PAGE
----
Intentionally Building Resilience: A Tasmania study

Year: 2016

Author: J-f, J-f, Fuller, Andrew, Pullen, Darren, Swabey, Karen, Peter, Andrew, , Wicking

Type of paper: Abstract refereed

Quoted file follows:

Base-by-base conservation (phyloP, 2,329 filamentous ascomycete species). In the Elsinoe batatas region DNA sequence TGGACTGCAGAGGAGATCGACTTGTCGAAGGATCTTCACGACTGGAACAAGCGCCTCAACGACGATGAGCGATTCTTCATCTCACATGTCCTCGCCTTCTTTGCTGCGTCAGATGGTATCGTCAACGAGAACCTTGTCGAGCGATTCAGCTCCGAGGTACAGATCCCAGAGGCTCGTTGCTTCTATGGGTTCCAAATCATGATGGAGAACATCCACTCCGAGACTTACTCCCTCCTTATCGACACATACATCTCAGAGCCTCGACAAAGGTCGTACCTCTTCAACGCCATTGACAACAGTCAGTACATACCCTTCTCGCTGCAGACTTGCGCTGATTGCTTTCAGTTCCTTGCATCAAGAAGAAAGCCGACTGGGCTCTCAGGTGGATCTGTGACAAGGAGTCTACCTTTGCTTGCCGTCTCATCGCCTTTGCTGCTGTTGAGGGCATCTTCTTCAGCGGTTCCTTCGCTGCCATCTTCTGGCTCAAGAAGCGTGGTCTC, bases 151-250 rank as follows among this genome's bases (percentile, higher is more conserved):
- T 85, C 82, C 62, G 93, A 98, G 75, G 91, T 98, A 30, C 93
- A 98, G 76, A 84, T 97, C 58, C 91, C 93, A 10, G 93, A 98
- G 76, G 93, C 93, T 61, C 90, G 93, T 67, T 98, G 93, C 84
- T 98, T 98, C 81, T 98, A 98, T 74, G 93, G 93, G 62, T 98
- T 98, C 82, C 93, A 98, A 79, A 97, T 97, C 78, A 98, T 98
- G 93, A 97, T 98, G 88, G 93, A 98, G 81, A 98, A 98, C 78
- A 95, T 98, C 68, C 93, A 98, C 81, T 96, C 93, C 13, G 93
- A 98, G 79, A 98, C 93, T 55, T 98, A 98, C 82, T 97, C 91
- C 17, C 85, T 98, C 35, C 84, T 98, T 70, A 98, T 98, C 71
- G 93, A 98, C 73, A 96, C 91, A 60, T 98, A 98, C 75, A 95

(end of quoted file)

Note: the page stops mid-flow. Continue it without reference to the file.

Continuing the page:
Resilience building is a complex and an intricate process within low SES school communities. Six primary schools in Tasmania took part in the study and used various school-based contextual programs, strategies, and techniques to foster resilience. A total of 934 primary aged students took part in the study in 2014 and 870 primary aged students took part in the study in 2015. All students completed a pre and post-Resilience Survey. Using pre-Resilience Survey data, each of the six schools developed their own contextual intervention or support program to either increase a deficit or foster an asset or strength concerning resilience. Programs implemented by several schools are discussed in terms of correlations to show how a program has come to contribute towards resilience. The current study found that students from low SES communities who were better connected in their school communities, that is those that were involved in outside school activities, and who believed that they were supported and had clear expectations (boundaries) expected of them felt a stronger in-school commitment to learning and identified strong social competencies. There was also an increase in student responding to identifying their strength/s and positive aspiration, due to hours a school devoted to teaching social and emotional wellbeing. Also, there is a significant contribution to an individual’s social-emotional wellbeing regarding the internal and external assets, which are enhanced by the schools’ use of resiliency and health literacy resources and teaching practices. A core finding of the study is that it counters the argument that one program fits or serves all aspects of resilience. Importantly, this study found that those schools who implemented a school-wide approach to dealing with resiliency and health literacy achieved better student outcomes regarding student social-emotional wellbeing than those schools which did not. Implications of the study are discussed.